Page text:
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I build a commercial product, which uses some third party products licensed under GNU GPL 2, GNU GPL 3 and LGPL.

I do not modify myself the source code of these third party products and I do not embed them to my own source code. These products are used as stand alone programs installed on my customer servers, separatelly from my own source code. So, there is no bundle or package with my own code mixed with the code of these third party libraries.

Since I have a commercial product, I do want to know, can I issue my own commercial license and provide my customers with this license? I can attach all GPL licences as well and can inform my customers about this third party products used in my own product. Is this practice legal? I'm asking this, because I've heard a lot, that if you do not modify third party GPL programs and do not embed them to your code, but just use them, then it does not make your code GPL.

And lets consider a concrete real world example. If I build a program, that uses MySQL Community Server licensed under GPL, can I still issue a commercial license?

  • GPL is commercial, one of the freedoms is the freedom to use for any purpose. Did you mean propitiatory? – ctrl-alt-delor Nov 26 '18 at 19:39
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Take a step back and consider copyright rather than concrete licenses. An open source project's license can only ever apply to your code if your code is a derivate work of the open source code. This might be the case if:

  • you modify the open source code
  • you use parts of the open source code in your code
  • your code and the open source code are combined into one program using some mechanism, e.g. by importing a library or loading a plugin
  • possibly: your program and the open source program are inextricably linked so that they effectively form one distributed work.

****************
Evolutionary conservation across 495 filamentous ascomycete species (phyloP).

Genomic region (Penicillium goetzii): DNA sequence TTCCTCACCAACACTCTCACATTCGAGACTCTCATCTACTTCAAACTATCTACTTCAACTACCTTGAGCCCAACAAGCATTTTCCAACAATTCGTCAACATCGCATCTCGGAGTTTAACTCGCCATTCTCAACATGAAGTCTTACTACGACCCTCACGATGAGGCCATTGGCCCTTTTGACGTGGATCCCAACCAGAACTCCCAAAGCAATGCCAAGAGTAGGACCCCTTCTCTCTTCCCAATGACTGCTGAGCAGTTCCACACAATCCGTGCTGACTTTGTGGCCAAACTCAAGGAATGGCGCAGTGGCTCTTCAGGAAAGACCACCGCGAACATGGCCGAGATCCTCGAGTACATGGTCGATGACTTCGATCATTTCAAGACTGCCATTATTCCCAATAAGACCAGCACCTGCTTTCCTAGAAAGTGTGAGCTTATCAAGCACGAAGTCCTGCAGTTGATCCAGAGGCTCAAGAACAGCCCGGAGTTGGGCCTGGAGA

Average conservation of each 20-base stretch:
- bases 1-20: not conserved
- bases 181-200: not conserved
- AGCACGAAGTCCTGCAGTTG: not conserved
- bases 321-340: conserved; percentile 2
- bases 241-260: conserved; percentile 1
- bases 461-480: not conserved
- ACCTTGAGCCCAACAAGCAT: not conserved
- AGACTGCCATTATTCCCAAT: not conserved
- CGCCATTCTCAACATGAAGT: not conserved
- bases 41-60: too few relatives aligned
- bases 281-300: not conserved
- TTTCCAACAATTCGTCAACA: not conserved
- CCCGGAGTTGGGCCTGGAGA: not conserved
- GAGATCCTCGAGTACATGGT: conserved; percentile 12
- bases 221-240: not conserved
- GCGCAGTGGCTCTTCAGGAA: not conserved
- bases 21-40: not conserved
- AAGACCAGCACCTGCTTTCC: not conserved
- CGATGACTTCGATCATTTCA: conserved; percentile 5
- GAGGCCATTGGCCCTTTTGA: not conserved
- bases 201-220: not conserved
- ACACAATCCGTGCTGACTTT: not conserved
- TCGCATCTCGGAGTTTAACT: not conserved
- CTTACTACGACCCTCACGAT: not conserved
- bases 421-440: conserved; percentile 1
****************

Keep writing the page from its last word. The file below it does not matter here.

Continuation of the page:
But merely running an open source program does not make your code derivative.

When using a GPL'ed database, your code is not derivative of this database. However, you might be using some adapter or driver to interface with the database. Then, you must consider the license of this adapter. For example, Oracle's open source MySQL adapters are offered under the GPLv2. If you use them, your code would be subject to the GPLv2 as well.

So more important than the license of other programs in your system is the license of any libraries that you include in your programs that you distribute.

The GPL explicitly allows you to distribute GPL-covered software alongside other software (“mere aggregation” clause). You may not impose any license over this collection of GPL and non-GPL programs. You must respect the GPL for the GPL-covered parts, and e.g. provide the license documents, the source code, and so on. You must allow users to copy and use the GPL-covered parts freely. But for those parts of the collection that are not covered by the GPL (or other licenses), you can impose whatever licensing terms you want.

Therefore, it is perfectly possible to use GPL software in commercial systems, as long as you do not restrict GPL-covered programs with proprietary terms.

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